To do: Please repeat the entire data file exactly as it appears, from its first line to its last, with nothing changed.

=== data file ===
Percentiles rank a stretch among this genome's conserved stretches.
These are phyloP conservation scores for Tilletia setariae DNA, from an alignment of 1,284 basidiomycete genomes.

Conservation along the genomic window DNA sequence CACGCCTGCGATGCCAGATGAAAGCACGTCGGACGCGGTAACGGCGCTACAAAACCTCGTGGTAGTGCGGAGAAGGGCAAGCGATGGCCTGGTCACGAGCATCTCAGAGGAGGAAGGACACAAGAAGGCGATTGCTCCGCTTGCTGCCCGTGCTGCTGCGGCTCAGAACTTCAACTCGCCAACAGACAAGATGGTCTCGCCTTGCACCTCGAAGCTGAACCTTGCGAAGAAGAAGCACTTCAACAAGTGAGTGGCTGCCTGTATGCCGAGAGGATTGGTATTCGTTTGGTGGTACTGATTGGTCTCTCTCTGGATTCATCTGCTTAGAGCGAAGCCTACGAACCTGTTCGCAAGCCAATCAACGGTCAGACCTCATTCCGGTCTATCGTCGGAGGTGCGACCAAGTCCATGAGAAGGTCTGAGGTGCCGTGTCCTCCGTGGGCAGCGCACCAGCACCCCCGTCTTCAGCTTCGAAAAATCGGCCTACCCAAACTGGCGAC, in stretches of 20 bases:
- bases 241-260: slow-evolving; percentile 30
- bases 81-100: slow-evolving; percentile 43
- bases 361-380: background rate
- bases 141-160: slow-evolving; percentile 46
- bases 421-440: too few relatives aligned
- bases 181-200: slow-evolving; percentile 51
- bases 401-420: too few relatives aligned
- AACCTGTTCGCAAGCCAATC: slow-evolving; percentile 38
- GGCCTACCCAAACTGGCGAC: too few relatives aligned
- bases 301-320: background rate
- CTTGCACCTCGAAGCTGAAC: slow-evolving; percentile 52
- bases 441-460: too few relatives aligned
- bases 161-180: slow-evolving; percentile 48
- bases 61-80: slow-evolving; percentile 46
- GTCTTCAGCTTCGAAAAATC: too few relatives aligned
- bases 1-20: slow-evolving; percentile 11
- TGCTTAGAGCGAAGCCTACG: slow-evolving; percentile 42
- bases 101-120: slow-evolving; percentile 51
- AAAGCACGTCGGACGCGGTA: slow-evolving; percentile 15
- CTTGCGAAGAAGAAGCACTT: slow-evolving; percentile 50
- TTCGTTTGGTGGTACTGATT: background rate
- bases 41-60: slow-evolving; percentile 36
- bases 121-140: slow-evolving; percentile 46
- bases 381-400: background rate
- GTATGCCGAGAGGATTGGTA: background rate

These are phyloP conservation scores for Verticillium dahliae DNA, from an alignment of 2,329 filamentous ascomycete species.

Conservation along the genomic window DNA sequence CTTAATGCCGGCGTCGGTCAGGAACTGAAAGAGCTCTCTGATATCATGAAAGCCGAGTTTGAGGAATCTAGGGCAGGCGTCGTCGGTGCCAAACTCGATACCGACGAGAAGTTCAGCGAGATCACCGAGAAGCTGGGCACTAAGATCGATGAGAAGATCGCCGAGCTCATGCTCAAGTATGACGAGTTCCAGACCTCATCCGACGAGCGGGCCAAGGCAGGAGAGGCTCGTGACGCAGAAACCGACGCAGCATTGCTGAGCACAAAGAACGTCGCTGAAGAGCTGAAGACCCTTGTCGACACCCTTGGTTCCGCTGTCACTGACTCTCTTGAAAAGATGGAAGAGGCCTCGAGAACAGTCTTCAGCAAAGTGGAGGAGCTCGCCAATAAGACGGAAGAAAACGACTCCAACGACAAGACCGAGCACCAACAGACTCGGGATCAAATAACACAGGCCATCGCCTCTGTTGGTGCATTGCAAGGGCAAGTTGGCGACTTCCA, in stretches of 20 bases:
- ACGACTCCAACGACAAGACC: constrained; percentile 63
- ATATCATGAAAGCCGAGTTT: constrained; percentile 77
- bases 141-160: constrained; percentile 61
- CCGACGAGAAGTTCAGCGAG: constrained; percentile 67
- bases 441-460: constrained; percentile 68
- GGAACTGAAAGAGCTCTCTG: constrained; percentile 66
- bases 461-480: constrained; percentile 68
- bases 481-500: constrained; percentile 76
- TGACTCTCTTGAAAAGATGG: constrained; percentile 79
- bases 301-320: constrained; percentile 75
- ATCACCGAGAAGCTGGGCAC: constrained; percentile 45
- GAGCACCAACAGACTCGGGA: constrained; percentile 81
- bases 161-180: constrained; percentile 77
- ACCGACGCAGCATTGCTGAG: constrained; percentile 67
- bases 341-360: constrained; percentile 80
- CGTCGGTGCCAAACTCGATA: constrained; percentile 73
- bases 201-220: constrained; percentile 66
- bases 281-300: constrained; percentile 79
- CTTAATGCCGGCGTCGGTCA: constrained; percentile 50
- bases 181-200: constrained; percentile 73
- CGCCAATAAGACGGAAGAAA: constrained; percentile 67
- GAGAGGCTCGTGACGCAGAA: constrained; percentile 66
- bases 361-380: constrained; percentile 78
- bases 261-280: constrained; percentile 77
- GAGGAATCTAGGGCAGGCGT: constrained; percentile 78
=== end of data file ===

Percentiles rank a stretch among this genome's conserved stretches.
These are phyloP conservation scores for Tilletia setariae DNA, from an alignment of 1,284 basidiomycete genomes.

Conservation along the genomic window DNA sequence CACGCCTGCGATGCCAGATGAAAGCACGTCGGACGCGGTAACGGCGCTACAAAACCTCGTGGTAGTGCGGAGAAGGGCAAGCGATGGCCTGGTCACGAGCATCTCAGAGGAGGAAGGACACAAGAAGGCGATTGCTCCGCTTGCTGCCCGTGCTGCTGCGGCTCAGAACTTCAACTCGCCAACAGACAAGATGGTCTCGCCTTGCACCTCGAAGCTGAACCTTGCGAAGAAGAAGCACTTCAACAAGTGAGTGGCTGCCTGTATGCCGAGAGGATTGGTATTCGTTTGGTGGTACTGATTGGTCTCTCTCTGGATTCATCTGCTTAGAGCGAAGCCTACGAACCTGTTCGCAAGCCAATCAACGGTCAGACCTCATTCCGGTCTATCGTCGGAGGTGCGACCAAGTCCATGAGAAGGTCTGAGGTGCCGTGTCCTCCGTGGGCAGCGCACCAGCACCCCCGTCTTCAGCTTCGAAAAATCGGCCTACCCAAACTGGCGAC, in stretches of 20 bases:
- bases 241-260: slow-evolving; percentile 30
- bases 81-100: slow-evolving; percentile 43
- bases 361-380: background rate
- bases 141-160: slow-evolving; percentile 46
- bases 421-440: too few relatives aligned
- bases 181-200: slow-evolving; percentile 51
- bases 401-420: too few relatives aligned
- AACCTGTTCGCAAGCCAATC: slow-evolving; percentile 38
- GGCCTACCCAAACTGGCGAC: too few relatives aligned
- bases 301-320: background rate
- CTTGCACCTCGAAGCTGAAC: slow-evolving; percentile 52
- bases 441-460: too few relatives aligned
- bases 161-180: slow-evolving; percentile 48
- bases 61-80: slow-evolving; percentile 46
- GTCTTCAGCTTCGAAAAATC: too few relatives aligned
- bases 1-20: slow-evolving; percentile 11
- TGCTTAGAGCGAAGCCTACG: slow-evolving; percentile 42
- bases 101-120: slow-evolving; percentile 51
- AAAGCACGTCGGACGCGGTA: slow-evolving; percentile 15
- CTTGCGAAGAAGAAGCACTT: slow-evolving; percentile 50
- TTCGTTTGGTGGTACTGATT: background rate
- bases 41-60: slow-evolving; percentile 36
- bases 121-140: slow-evolving; percentile 46
- bases 381-400: background rate
- GTATGCCGAGAGGATTGGTA: background rate

These are phyloP conservation scores for Verticillium dahliae DNA, from an alignment of 2,329 filamentous ascomycete species.

Conservation along the genomic window DNA sequence CTTAATGCCGGCGTCGGTCAGGAACTGAAAGAGCTCTCTGATATCATGAAAGCCGAGTTTGAGGAATCTAGGGCAGGCGTCGTCGGTGCCAAACTCGATACCGACGAGAAGTTCAGCGAGATCACCGAGAAGCTGGGCACTAAGATCGATGAGAAGATCGCCGAGCTCATGCTCAAGTATGACGAGTTCCAGACCTCATCCGACGAGCGGGCCAAGGCAGGAGAGGCTCGTGACGCAGAAACCGACGCAGCATTGCTGAGCACAAAGAACGTCGCTGAAGAGCTGAAGACCCTTGTCGACACCCTTGGTTCCGCTGTCACTGACTCTCTTGAAAAGATGGAAGAGGCCTCGAGAACAGTCTTCAGCAAAGTGGAGGAGCTCGCCAATAAGACGGAAGAAAACGACTCCAACGACAAGACCGAGCACCAACAGACTCGGGATCAAATAACACAGGCCATCGCCTCTGTTGGTGCATTGCAAGGGCAAGTTGGCGACTTCCA, in stretches of 20 bases:
- ACGACTCCAACGACAAGACC: constrained; percentile 63
- ATATCATGAAAGCCGAGTTT: constrained; percentile 77
- bases 141-160: constrained; percentile 61
- CCGACGAGAAGTTCAGCGAG: constrained; percentile 67
- bases 441-460: constrained; percentile 68
- GGAACTGAAAGAGCTCTCTG: constrained; percentile 66
- bases 461-480: constrained; percentile 68
- bases 481-500: constrained; percentile 76
- TGACTCTCTTGAAAAGATGG: constrained; percentile 79
- bases 301-320: constrained; percentile 75
- ATCACCGAGAAGCTGGGCAC: constrained; percentile 45
- GAGCACCAACAGACTCGGGA: constrained; percentile 81
- bases 161-180: constrained; percentile 77
- ACCGACGCAGCATTGCTGAG: constrained; percentile 67
- bases 341-360: constrained; percentile 80
- CGTCGGTGCCAAACTCGATA: constrained; percentile 73
- bases 201-220: constrained; percentile 66
- bases 281-300: constrained; percentile 79
- CTTAATGCCGGCGTCGGTCA: constrained; percentile 50
- bases 181-200: constrained; percentile 73
- CGCCAATAAGACGGAAGAAA: constrained; percentile 67
- GAGAGGCTCGTGACGCAGAA: constrained; percentile 66
- bases 361-380: constrained; percentile 78
- bases 261-280: constrained; percentile 77
- GAGGAATCTAGGGCAGGCGT: constrained; percentile 78